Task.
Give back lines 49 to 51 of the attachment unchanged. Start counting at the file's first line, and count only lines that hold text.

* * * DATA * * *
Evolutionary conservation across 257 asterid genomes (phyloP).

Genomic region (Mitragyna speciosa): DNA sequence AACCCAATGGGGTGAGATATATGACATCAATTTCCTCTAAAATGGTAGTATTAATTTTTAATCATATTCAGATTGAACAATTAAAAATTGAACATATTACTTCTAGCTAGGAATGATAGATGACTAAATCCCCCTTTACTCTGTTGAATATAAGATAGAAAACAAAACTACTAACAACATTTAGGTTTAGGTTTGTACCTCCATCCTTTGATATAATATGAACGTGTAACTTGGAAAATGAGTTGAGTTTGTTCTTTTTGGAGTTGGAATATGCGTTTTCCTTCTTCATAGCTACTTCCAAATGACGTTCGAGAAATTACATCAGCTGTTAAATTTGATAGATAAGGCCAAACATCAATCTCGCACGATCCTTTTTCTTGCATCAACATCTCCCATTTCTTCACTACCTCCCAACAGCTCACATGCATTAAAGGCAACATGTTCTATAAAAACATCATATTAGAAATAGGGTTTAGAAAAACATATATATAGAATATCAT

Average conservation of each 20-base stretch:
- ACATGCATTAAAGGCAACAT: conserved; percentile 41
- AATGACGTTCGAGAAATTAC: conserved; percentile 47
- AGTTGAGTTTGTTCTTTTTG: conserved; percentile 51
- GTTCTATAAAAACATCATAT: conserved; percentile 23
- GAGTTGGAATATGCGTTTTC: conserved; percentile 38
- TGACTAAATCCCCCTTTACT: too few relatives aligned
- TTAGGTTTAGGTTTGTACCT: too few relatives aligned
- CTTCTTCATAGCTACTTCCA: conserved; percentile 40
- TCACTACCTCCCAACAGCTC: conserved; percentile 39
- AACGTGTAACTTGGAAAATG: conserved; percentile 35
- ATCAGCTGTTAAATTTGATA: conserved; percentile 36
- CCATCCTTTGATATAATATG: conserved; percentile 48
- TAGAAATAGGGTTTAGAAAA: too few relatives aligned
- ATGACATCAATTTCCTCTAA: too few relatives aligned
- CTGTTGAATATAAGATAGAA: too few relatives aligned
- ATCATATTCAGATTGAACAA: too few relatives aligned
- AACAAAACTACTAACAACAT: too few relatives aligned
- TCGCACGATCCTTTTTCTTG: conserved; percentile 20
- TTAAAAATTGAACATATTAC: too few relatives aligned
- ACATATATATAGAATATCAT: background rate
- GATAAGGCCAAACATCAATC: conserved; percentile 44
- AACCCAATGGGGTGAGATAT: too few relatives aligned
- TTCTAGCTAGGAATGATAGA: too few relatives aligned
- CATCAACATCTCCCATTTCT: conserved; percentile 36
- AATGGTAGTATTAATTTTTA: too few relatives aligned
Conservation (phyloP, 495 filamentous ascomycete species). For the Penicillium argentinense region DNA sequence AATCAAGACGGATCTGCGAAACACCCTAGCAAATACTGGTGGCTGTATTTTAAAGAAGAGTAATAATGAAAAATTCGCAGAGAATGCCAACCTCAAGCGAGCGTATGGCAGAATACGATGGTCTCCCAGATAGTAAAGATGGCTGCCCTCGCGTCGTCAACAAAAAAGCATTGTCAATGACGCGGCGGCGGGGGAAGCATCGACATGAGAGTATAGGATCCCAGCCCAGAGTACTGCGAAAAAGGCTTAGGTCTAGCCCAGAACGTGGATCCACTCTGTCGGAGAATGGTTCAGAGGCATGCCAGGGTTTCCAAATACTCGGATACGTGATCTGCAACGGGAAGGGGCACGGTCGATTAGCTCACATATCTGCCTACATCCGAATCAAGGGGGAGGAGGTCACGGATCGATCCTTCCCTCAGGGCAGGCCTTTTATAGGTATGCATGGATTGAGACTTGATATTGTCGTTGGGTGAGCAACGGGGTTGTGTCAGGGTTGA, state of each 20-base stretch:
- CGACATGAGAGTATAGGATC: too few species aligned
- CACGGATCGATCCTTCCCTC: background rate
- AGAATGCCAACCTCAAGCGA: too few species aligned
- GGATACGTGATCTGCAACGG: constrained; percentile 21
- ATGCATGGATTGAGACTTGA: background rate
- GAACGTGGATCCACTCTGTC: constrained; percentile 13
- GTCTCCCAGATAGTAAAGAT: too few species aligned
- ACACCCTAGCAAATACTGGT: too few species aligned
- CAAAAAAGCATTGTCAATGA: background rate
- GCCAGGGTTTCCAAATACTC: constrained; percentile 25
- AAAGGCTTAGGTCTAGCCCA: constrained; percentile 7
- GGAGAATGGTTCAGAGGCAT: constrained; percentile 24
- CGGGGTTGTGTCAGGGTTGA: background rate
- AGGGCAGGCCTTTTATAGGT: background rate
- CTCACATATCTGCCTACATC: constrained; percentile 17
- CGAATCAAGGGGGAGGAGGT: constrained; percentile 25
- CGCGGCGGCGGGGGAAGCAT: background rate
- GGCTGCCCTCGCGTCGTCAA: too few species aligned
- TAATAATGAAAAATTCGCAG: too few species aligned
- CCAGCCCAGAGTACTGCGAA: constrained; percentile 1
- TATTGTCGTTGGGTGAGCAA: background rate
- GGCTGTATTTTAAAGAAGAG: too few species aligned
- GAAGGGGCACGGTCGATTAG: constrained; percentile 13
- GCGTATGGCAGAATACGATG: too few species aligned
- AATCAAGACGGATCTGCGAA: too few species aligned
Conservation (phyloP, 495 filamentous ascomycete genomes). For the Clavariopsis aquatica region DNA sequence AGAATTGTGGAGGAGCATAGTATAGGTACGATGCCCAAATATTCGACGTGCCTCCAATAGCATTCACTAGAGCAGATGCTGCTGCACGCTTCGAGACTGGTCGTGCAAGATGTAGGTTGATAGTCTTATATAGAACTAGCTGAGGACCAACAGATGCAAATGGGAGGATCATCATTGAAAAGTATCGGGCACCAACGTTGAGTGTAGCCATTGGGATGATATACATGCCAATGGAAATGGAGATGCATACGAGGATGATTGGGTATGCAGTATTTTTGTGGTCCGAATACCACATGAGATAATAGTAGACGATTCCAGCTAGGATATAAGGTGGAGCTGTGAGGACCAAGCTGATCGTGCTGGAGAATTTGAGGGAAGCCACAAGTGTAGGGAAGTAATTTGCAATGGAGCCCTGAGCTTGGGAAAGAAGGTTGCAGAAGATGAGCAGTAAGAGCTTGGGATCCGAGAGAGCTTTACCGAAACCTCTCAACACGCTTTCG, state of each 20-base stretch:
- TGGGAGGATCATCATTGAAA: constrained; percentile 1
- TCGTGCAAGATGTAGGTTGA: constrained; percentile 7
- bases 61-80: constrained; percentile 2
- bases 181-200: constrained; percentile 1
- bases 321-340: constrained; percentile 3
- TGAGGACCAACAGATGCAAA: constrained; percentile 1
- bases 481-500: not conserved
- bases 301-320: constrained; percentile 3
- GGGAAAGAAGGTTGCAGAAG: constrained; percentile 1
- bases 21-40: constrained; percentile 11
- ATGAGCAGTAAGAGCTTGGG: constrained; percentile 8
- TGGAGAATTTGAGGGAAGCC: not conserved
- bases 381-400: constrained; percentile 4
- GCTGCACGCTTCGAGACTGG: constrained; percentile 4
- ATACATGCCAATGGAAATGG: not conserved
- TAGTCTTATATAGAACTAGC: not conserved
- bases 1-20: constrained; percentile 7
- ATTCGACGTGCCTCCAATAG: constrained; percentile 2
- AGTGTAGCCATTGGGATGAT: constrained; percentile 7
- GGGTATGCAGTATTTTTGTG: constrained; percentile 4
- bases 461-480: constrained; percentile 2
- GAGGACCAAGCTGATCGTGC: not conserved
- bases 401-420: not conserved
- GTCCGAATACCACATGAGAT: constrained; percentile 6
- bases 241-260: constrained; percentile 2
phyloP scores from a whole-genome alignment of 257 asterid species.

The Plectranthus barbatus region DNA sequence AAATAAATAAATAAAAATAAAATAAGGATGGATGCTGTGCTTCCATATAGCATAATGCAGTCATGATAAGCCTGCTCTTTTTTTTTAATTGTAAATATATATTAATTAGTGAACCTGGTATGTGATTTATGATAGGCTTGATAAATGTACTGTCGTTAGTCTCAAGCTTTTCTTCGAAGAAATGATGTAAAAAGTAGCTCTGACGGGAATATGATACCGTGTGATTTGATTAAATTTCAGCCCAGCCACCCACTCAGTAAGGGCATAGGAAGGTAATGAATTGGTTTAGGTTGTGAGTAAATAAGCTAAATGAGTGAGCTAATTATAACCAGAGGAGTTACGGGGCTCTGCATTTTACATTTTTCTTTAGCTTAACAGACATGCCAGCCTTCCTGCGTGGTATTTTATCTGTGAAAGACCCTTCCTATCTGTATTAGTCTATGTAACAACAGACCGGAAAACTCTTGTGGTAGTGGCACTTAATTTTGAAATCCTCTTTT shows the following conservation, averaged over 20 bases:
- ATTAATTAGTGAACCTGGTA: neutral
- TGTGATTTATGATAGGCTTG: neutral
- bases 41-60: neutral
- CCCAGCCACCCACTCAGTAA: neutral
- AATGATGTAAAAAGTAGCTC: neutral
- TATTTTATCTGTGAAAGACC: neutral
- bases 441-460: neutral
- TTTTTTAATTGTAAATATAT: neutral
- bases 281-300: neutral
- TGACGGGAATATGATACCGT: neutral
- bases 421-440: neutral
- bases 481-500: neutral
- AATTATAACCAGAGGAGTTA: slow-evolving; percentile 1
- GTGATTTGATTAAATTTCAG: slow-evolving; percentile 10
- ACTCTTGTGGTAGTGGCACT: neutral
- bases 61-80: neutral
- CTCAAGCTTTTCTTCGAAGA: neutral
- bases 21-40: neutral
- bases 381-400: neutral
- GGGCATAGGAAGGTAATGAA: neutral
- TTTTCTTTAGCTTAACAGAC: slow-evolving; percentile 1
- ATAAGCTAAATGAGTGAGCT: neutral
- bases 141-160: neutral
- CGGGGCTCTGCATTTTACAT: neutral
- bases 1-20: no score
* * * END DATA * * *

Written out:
- CCAGCCCAGAGTACTGCGAA: constrained; percentile 1
- TATTGTCGTTGGGTGAGCAA: background rate
- GGCTGTATTTTAAAGAAGAG: too few species aligned